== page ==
No more Thanksgiving 'food orgy'? New obesity medications change how users think of holiday meals
For most of her life, Claudia Stearns dreaded Thanksgiving. As a person who struggled with obesity since childhood, Stearns hated the annual turmoil of obsessing about what she ate — and the guilt of overindulging on a holiday built around food.
Now, after losing nearly 100 pounds using medications including Wegovy, a powerful new anti-obesity drug, Stearns says the “food noise” in her head has gone very, very quiet.
“Last year, it felt so lovely to just be able to enjoy my meal, to focus on being with friends and family, to focus on the joy of the day,” says Stearns, 65, of Somerville, Massachusetts. “That was a whole new experience.”
As millions of Americans struggling with obesity gain access to a new generation of weight-loss drugs, Stearns’ experience is becoming more common — and more noticeable at the times of year when cooking, eating and a sense of abundance can define and heighten gatherings of loved ones and friends. Medical experts and consumers say the drugs are shifting not only what users eat, but also the way they think about food.
For some, it means greater mental control over their meals. Others say it saps the enjoyment from social situations, including traditionally food-centric holidays like Thanksgiving, Passover and Christmas.
“It’s something that really changes a lot of things in their life,” says Dr. Daniel Bessesen, chief of endocrinology at Denver Health, who treats patients with obesity. “They go from food being a central focus to it’s just not.”
The new obesity drugs, originally designed to treat diabetes, include semaglutide, used in Ozempic and Wegovy, and tirzepatide, used in Mounjaro and recently approved as Zepbound. Now aimed at weight loss, too, the drugs delivered as weekly injections work far differently than any diet. They mimic powerful hormones that kick in after people eat to regulate appetite and the feeling of fullness communicated between the gut and the brain. Users can lose as much as 15% to 25% of their body weight, studies show.
“That’s how it works — it reduces the rewarding aspects of food,” explains Dr. Michael Schwartz, an expert in metabolism, diabetes and obesity at the University of Washington in Seattle.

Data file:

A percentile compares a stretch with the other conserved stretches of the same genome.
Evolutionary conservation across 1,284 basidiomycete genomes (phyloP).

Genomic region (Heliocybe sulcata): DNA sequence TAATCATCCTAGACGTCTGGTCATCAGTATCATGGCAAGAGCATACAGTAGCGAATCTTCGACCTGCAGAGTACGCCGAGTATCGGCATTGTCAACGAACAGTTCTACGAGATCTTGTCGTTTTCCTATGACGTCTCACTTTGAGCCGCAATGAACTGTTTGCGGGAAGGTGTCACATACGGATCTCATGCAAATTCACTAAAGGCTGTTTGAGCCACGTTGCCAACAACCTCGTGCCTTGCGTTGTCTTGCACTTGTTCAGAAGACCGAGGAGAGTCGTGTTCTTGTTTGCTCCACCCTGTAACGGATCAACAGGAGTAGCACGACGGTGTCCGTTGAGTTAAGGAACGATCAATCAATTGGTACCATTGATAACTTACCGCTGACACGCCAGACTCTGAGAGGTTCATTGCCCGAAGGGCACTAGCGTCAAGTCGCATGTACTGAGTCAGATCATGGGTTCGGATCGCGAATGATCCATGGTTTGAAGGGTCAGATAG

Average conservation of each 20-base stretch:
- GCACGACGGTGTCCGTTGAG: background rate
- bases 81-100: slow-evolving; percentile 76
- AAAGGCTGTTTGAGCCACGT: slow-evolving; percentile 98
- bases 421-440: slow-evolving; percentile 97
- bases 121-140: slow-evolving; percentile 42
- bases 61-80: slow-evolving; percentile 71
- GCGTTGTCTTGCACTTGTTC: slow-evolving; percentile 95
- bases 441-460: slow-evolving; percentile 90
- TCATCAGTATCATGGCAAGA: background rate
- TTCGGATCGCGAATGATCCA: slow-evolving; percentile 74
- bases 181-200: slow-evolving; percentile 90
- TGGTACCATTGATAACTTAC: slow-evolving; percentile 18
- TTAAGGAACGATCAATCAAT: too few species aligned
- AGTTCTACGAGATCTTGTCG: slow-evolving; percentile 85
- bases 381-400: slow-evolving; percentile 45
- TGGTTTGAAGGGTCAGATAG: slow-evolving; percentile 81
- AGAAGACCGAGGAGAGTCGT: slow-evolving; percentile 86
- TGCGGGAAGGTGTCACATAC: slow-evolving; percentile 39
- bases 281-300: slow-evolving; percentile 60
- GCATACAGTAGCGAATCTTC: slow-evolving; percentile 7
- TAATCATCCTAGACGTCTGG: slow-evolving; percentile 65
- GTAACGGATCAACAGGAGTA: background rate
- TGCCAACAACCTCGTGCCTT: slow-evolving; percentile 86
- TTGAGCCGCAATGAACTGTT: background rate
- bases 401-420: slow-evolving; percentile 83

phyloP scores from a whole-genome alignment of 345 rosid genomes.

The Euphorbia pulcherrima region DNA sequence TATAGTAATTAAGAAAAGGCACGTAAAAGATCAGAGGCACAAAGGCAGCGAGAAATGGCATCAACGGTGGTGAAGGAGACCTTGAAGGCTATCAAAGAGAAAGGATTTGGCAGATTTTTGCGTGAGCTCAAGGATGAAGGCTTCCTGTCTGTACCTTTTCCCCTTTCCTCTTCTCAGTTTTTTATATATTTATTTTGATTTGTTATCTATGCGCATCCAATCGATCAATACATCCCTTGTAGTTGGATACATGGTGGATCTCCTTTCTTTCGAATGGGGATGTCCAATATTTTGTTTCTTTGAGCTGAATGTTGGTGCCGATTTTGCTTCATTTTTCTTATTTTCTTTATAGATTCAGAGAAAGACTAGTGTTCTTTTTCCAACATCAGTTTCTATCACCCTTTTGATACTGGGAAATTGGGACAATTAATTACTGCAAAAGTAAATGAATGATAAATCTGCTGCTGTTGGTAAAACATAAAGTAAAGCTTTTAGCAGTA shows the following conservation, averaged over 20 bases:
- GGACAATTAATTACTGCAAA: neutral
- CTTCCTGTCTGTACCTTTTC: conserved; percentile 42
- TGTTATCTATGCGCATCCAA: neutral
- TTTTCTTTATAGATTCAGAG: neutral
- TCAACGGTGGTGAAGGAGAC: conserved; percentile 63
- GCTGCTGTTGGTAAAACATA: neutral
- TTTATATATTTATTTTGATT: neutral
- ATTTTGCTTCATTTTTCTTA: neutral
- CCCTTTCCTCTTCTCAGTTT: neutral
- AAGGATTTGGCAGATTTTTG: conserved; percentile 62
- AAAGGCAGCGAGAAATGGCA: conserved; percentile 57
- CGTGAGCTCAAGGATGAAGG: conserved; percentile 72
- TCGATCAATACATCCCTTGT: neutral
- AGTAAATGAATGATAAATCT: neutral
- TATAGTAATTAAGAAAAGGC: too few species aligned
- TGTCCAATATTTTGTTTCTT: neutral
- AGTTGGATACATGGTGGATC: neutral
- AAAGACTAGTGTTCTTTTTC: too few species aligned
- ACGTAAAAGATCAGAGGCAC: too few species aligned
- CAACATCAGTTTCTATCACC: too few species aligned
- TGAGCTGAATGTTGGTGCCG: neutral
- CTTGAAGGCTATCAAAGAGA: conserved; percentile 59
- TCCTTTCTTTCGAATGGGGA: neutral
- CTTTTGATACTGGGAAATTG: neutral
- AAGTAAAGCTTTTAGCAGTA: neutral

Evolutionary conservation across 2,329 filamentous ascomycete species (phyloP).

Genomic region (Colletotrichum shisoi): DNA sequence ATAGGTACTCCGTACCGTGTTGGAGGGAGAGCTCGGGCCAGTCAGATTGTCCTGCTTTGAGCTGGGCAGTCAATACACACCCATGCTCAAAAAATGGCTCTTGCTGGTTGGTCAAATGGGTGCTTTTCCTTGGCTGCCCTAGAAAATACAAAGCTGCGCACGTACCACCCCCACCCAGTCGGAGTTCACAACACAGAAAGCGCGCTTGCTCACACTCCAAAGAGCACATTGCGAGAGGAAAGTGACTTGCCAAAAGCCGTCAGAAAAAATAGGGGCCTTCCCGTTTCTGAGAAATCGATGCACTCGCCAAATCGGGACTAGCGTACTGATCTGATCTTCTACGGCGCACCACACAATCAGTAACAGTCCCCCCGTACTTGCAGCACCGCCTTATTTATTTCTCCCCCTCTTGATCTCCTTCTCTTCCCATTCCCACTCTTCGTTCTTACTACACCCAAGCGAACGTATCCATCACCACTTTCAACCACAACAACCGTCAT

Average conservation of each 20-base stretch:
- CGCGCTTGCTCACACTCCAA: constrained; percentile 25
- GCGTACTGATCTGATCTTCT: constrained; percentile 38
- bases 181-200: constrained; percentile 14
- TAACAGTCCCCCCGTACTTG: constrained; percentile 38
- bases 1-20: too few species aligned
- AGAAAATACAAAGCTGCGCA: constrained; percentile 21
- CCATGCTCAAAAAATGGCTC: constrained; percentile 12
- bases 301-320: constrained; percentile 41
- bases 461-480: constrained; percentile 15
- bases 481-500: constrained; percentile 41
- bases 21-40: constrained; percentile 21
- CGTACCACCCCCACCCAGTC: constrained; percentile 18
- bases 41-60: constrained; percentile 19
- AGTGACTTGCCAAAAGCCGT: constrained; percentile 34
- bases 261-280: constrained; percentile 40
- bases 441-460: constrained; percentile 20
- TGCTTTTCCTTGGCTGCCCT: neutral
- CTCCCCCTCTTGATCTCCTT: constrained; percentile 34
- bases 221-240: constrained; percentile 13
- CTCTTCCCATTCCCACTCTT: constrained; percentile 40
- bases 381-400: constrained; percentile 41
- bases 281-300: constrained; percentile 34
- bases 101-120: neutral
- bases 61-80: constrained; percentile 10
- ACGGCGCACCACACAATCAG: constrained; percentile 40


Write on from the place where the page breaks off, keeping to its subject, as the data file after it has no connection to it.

For Stearns, who started treatment in 2020, using the weight-loss medications means she can take a few bites of her favorite Thanksgiving pies — and then stop.
“I would not feel full," she says, “but I would feel satisfied.”
Yet such a shift can have broader implications, both religious and cultural, because it alters the experience of festive and religious holidays that are often built around interactions with food — and lots of it.
“I’m Italian. For us, it’s like going to church, going to a table,” says Joe Sapone, 64, a retiree from Atlantic Highlands, New Jersey, who lost about 100 pounds with dieting and Mounjaro. He no longer needs what he called “the food orgy” of a holiday, but he acknowledges it was an adjustment.
“Part of succeeding at this is disconnecting a good time with what you eat,” he says. “Am I still going to have fun if I don't eat that much?”
Many users welcome what they say is greater control over what they eat, even during the emotionally charged holiday season.
“I may be more selective of the items I put on my plate,” says Tara Rothenhoefer, 48, of Trinity, Florida. She lost more than 200 pounds after joining a clinical trial testing Mounjaro for weight loss in 2020. “I don’t care about the bread as much. I still eat what I enjoy.”
But others on the drugs lose their appetites entirely or suffer side effects — nausea, vomiting, diarrhea — that undermine the pleasure of any food.
“I’ve had a handful of patients over the years who were really miserable because they didn’t enjoy food in the same way,” says Dr. Katherine Saunders, an obesity expert at Weill Cornell Medicine and co-founder of Intellihealth, a clinical and software company that focuses on obesity treatment.
But, she added, most people who have turned to weight-loss medications have spent years struggling with the physical and mental burdens of chronic obesity and are relieved to discover a decreased desire for food — and grateful to shed pounds.
When people stop taking the drugs, their appetites return and they regain weight, often faster than they lost it, studies show. One early analysis found that two-thirds of patients who started taking weight-loss drugs were no longer using them a year later.
Part of that may be due to high cost and ongoing supply shortages. But the larger question of what it means to alter a basic human drive like appetite needs to be considered as well, says Dr. Jens Juul Holst of the University of Copenhagen. He is one of the researchers who first identified the gut hormone GLP-1, or glucagon-like peptide 1, which eventually led to the new class of obesity drugs.
Speaking at an international diabetes conference this fall, Holst offered a philosophical critique of the new medications' real-world impact.
“Why is it that you’ve lost weight? That’s because you’ve lost your appetite. That’s because you’ve lost the pleasure of eating and the reward of having a beautiful meal,” Holst told his colleagues. “And how long can you stand that? That is the real, real question.”
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